Multidisciplinary Integrated Curriculum

Ashu Bhatnagar May 7, 2016

This is not new and has been in practice for decades now. Let’s first define what it is? Also called Linked Learning, this is an “Instructional method and materials for multidisciplinary teams of teachers to organize their instruction so that students are encouraged to make meaningful connections across subject areas” (source: Various subject teachers collaborate to plan and present lessons around a central theme or issue. Let’s take an example: In order to teach transportation, which is one integrated theme, it is currently often taught across different subjects like Maths, Science & English. In multidisciplinary method it is taught as one concept covering various modes of transportation, calculation of speed, distance etc and mechanics of various vehicles thereby combining concepts from various subjects into one curriculum design. To top it up course plans often cover field trips, interaction with real-life career professionals in various fields of the transportation industry and participation in various research activities.

Goals of a Multidisciplinary Integrated Curriculum

  • Shift from Passive to Active Learning— Both Flipped Classroom and Multidisciplinary Integrated Curriculum shifts classroom instruction from passive to active, thereby engaging more students in the learning process. There is a lot of focus on problem solving than on having students follow the instructional content. Multidisciplinary Integrated Curriculum further focuses on solving & understanding real life career focused issues through collaboration & peer learning.
  • Educate & Train at the same time – Traditional instructional content & delivery is often criticized for being very distant from the demands of real-life & career situations. Academia often brushes aside this criticism by citing that the goal of academia is to educate and not train. Multidisciplinary Integrated Curriculum achieves both education and training by having students engage with professionals who address exciting and challenging problems in their jobs. Integrated curriculum also provides students with knowledge of a wide variety of career-related fields by creating research opportunities and career connections with professionals in many jobs within a career area.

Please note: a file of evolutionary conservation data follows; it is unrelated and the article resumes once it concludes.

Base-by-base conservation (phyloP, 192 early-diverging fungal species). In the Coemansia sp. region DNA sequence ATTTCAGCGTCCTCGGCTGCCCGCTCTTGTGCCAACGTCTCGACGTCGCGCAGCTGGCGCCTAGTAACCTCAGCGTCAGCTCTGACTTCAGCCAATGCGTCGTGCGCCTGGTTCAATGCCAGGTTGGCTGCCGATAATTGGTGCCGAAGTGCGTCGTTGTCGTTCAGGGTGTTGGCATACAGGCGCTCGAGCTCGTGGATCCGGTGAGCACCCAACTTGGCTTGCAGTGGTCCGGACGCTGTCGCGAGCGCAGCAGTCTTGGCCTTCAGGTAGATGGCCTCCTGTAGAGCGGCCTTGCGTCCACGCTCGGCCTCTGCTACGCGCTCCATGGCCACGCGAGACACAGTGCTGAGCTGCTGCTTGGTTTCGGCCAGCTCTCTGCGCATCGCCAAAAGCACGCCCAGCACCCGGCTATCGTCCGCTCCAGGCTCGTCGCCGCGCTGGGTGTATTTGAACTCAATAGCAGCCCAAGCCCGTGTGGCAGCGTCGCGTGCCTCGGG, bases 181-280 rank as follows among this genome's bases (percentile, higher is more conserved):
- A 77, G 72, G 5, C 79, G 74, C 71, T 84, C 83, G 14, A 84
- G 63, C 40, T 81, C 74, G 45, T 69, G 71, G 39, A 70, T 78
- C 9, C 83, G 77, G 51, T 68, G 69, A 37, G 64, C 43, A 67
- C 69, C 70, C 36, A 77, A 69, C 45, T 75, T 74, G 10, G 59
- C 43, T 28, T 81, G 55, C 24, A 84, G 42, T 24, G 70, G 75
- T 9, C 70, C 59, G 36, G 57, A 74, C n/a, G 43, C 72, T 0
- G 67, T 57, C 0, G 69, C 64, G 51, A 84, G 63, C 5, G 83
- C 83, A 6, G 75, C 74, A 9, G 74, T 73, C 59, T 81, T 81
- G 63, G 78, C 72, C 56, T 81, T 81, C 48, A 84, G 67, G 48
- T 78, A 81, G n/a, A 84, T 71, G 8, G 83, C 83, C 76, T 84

• Reach a Diverse Population— Students who participate in integrated curricula are able to express their own interests, demonstrate their unique skills, and master high-level academic and technical material by applying a variety of learning styles.

What is needed now ?

Curriculum units are currently designed to address key learning objectives identified by the school authority. However, there is barely any standardization in this area, perhaps an area for future research. It would be good to see learning objectives based on topics and difficulty for each grade (transportation-Level 1 for Grade 1, etc. )


  1. A. Steinberg (1997). Real Learning, Real Work. New York: Routledge
  3. Case study from a school that practices this method

Ashu Bhatnagar

Head of Delivery at Magic Software, is engaged in building exciting new content and technology solutions for education.